Lottery profits could be squeezed

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Richard Branson and his Virgin company are unlikely to win control of the National Lottery if Labour wins the election, following the publication yesterday of the party's plans for the lottery.

The millionaire businessman is keen to win the right to take over the running of the lottery with a non-profit-making consortium from the current organiser, Camelot, which has been criticised for making excessive profits.

Labour yesterday made it clear that the party remains committed to allowing a non-profit-making organisation to take over the running of the lottery, if it can be financed more cheaply.

But senior Labour sources told The Independent that another organisation, such as Virgin, could only take over the contract from Camelot if its costs were lower.

Camelot won the contract partly because its costs were lower than competitors, including the Virgin consortium, but Camelot's pounds 1m a week profits could be squeezed by Labour applying a cap to its income from the lottery.

Camelot would also have to hand the pounds 6m a year interest on unclaimed prizes to the good causes funded by the lottery, Labour said.

However, the party is planning few dramatic changes to the National Lottery, if it wins power. It has ruled out suggestions that a cap should be put on the top prizes, such as the pounds 9m jackpot which was shared by three winners at the weekend.

Labour was attacked by Virginia Bottomley, the Secretary of State for National Heritage, after proposing to use lottery funds to pay for after- school clubs which would tackle the problem of "latch-key kids".

Labour's national heritage spokesman, Jack Cunningham, announced plans for a New Millennium Commission which would channel millions of pounds of lottery cash into projects for children and young people.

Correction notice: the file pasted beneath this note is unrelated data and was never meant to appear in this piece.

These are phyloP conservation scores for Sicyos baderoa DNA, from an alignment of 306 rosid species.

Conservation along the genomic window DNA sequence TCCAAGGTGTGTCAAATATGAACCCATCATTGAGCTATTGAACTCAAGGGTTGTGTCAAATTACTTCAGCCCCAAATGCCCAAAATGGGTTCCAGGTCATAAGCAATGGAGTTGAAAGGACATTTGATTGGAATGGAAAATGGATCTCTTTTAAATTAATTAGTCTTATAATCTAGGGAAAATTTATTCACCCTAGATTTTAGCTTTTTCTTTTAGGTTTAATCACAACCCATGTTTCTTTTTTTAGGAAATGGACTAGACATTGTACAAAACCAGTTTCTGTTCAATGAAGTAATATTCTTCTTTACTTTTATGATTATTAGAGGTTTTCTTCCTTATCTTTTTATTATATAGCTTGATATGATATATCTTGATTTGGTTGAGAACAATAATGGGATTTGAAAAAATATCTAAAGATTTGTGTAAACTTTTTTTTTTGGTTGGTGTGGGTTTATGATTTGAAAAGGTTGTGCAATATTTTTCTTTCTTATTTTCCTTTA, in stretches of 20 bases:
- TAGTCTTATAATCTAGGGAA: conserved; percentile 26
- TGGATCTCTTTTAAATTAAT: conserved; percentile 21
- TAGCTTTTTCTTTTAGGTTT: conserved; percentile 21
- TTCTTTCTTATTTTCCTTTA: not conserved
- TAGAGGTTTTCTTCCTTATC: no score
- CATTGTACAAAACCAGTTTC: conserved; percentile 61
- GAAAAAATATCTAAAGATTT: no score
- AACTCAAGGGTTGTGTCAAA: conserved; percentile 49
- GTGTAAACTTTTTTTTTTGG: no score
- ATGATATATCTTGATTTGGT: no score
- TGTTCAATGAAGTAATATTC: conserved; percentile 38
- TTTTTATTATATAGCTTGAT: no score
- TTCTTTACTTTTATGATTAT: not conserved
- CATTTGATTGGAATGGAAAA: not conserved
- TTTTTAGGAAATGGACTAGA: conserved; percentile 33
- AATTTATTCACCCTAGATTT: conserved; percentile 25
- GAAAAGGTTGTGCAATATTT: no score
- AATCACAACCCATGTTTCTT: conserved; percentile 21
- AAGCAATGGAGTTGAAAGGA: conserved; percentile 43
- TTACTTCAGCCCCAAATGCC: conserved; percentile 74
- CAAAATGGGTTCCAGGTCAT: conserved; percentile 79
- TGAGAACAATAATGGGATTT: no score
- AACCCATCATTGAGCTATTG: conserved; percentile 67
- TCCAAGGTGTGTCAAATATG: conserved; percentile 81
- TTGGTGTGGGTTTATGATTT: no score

A top priority would be a network of after-school clubs - which Labour believes would be of particular help to single mothers - giving children the chance to do their homework, learn a foreign language or acquire computer skills.

There were also proposals to give local people much more say over the distribution of lottery cash. Small sums of money would be put into "community chests" which would be put under the control of panels made up from local business people, councillors and voluntary groups.

However, Mrs Bottomley accused Labour of planning to fund front-line education programmes with lottery money, breaking one of the main principles of the game, that its cash should not be used to fund basic government schemes.

She dismissed the plans as "a cocktail of political correctness" at the expense of those punters who enjoy an occasional flutter, and described the community chest scheme as a ploy to let Labour councils get its "sticky fingers" on the lottery billions.